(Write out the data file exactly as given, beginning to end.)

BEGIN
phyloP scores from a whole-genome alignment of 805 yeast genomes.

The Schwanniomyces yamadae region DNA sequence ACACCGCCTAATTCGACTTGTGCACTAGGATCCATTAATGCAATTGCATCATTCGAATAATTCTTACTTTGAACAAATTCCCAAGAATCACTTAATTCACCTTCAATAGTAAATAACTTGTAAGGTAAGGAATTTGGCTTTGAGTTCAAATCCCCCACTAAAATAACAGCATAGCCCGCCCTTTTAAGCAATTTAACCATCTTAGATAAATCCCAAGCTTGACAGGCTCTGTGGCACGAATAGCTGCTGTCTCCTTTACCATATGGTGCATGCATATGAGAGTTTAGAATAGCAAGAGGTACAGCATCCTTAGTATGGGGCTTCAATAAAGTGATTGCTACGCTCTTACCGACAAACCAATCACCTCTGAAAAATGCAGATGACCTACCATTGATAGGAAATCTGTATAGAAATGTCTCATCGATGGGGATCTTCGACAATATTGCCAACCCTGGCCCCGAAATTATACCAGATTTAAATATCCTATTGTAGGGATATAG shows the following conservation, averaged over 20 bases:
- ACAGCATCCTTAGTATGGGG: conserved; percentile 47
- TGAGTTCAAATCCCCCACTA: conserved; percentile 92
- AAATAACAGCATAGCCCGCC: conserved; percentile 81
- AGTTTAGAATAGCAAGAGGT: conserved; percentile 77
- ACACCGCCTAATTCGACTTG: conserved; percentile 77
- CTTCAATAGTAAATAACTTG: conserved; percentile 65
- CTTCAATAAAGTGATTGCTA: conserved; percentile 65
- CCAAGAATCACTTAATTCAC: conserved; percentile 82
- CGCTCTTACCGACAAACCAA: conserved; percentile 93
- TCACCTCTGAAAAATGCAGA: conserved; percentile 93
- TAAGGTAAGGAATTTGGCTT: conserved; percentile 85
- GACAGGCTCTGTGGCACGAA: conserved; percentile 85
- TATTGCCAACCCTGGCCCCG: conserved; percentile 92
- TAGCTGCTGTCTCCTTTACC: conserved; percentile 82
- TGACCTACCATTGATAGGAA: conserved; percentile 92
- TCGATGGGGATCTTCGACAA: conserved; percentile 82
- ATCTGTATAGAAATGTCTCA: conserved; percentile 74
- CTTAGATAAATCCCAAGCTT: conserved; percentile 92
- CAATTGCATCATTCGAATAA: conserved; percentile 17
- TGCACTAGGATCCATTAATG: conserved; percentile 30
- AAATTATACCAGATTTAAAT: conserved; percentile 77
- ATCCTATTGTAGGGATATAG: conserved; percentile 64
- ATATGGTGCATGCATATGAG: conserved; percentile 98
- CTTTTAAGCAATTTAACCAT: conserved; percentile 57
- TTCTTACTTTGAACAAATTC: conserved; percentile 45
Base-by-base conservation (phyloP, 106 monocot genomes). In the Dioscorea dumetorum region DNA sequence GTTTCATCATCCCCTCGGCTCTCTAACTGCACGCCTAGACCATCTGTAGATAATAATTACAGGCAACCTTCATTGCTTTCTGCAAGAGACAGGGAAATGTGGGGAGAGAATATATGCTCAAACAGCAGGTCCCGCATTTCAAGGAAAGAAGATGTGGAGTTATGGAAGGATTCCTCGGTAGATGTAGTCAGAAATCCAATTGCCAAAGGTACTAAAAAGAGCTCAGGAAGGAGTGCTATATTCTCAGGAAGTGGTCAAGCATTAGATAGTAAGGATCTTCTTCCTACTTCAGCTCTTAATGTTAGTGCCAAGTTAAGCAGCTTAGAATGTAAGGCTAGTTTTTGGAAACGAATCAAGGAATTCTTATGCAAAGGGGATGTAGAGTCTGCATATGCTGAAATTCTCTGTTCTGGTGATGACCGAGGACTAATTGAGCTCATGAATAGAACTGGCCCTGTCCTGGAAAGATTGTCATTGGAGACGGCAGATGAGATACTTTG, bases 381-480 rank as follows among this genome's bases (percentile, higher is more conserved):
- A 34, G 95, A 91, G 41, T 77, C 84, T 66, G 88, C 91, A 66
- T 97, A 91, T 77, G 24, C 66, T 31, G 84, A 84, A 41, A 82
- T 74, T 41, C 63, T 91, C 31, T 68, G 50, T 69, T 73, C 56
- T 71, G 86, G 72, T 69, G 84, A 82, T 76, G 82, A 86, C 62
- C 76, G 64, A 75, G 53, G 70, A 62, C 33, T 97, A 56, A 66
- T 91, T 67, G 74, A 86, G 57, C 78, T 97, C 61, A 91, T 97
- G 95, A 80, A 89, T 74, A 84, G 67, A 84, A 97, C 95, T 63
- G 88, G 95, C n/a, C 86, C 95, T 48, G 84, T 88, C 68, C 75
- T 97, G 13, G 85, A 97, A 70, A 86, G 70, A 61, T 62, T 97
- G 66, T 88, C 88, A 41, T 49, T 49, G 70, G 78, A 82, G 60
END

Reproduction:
phyloP scores from a whole-genome alignment of 805 yeast genomes.

The Schwanniomyces yamadae region DNA sequence ACACCGCCTAATTCGACTTGTGCACTAGGATCCATTAATGCAATTGCATCATTCGAATAATTCTTACTTTGAACAAATTCCCAAGAATCACTTAATTCACCTTCAATAGTAAATAACTTGTAAGGTAAGGAATTTGGCTTTGAGTTCAAATCCCCCACTAAAATAACAGCATAGCCCGCCCTTTTAAGCAATTTAACCATCTTAGATAAATCCCAAGCTTGACAGGCTCTGTGGCACGAATAGCTGCTGTCTCCTTTACCATATGGTGCATGCATATGAGAGTTTAGAATAGCAAGAGGTACAGCATCCTTAGTATGGGGCTTCAATAAAGTGATTGCTACGCTCTTACCGACAAACCAATCACCTCTGAAAAATGCAGATGACCTACCATTGATAGGAAATCTGTATAGAAATGTCTCATCGATGGGGATCTTCGACAATATTGCCAACCCTGGCCCCGAAATTATACCAGATTTAAATATCCTATTGTAGGGATATAG shows the following conservation, averaged over 20 bases:
- ACAGCATCCTTAGTATGGGG: conserved; percentile 47
- TGAGTTCAAATCCCCCACTA: conserved; percentile 92
- AAATAACAGCATAGCCCGCC: conserved; percentile 81
- AGTTTAGAATAGCAAGAGGT: conserved; percentile 77
- ACACCGCCTAATTCGACTTG: conserved; percentile 77
- CTTCAATAGTAAATAACTTG: conserved; percentile 65
- CTTCAATAAAGTGATTGCTA: conserved; percentile 65
- CCAAGAATCACTTAATTCAC: conserved; percentile 82
- CGCTCTTACCGACAAACCAA: conserved; percentile 93
- TCACCTCTGAAAAATGCAGA: conserved; percentile 93
- TAAGGTAAGGAATTTGGCTT: conserved; percentile 85
- GACAGGCTCTGTGGCACGAA: conserved; percentile 85
- TATTGCCAACCCTGGCCCCG: conserved; percentile 92
- TAGCTGCTGTCTCCTTTACC: conserved; percentile 82
- TGACCTACCATTGATAGGAA: conserved; percentile 92
- TCGATGGGGATCTTCGACAA: conserved; percentile 82
- ATCTGTATAGAAATGTCTCA: conserved; percentile 74
- CTTAGATAAATCCCAAGCTT: conserved; percentile 92
- CAATTGCATCATTCGAATAA: conserved; percentile 17
- TGCACTAGGATCCATTAATG: conserved; percentile 30
- AAATTATACCAGATTTAAAT: conserved; percentile 77
- ATCCTATTGTAGGGATATAG: conserved; percentile 64
- ATATGGTGCATGCATATGAG: conserved; percentile 98
- CTTTTAAGCAATTTAACCAT: conserved; percentile 57
- TTCTTACTTTGAACAAATTC: conserved; percentile 45
Base-by-base conservation (phyloP, 106 monocot genomes). In the Dioscorea dumetorum region DNA sequence GTTTCATCATCCCCTCGGCTCTCTAACTGCACGCCTAGACCATCTGTAGATAATAATTACAGGCAACCTTCATTGCTTTCTGCAAGAGACAGGGAAATGTGGGGAGAGAATATATGCTCAAACAGCAGGTCCCGCATTTCAAGGAAAGAAGATGTGGAGTTATGGAAGGATTCCTCGGTAGATGTAGTCAGAAATCCAATTGCCAAAGGTACTAAAAAGAGCTCAGGAAGGAGTGCTATATTCTCAGGAAGTGGTCAAGCATTAGATAGTAAGGATCTTCTTCCTACTTCAGCTCTTAATGTTAGTGCCAAGTTAAGCAGCTTAGAATGTAAGGCTAGTTTTTGGAAACGAATCAAGGAATTCTTATGCAAAGGGGATGTAGAGTCTGCATATGCTGAAATTCTCTGTTCTGGTGATGACCGAGGACTAATTGAGCTCATGAATAGAACTGGCCCTGTCCTGGAAAGATTGTCATTGGAGACGGCAGATGAGATACTTTG, bases 381-480 rank as follows among this genome's bases (percentile, higher is more conserved):
- A 34, G 95, A 91, G 41, T 77, C 84, T 66, G 88, C 91, A 66
- T 97, A 91, T 77, G 24, C 66, T 31, G 84, A 84, A 41, A 82
- T 74, T 41, C 63, T 91, C 31, T 68, G 50, T 69, T 73, C 56
- T 71, G 86, G 72, T 69, G 84, A 82, T 76, G 82, A 86, C 62
- C 76, G 64, A 75, G 53, G 70, A 62, C 33, T 97, A 56, A 66
- T 91, T 67, G 74, A 86, G 57, C 78, T 97, C 61, A 91, T 97
- G 95, A 80, A 89, T 74, A 84, G 67, A 84, A 97, C 95, T 63
- G 88, G 95, C n/a, C 86, C 95, T 48, G 84, T 88, C 68, C 75
- T 97, G 13, G 85, A 97, A 70, A 86, G 70, A 61, T 62, T 97
- G 66, T 88, C 88, A 41, T 49, T 49, G 70, G 78, A 82, G 60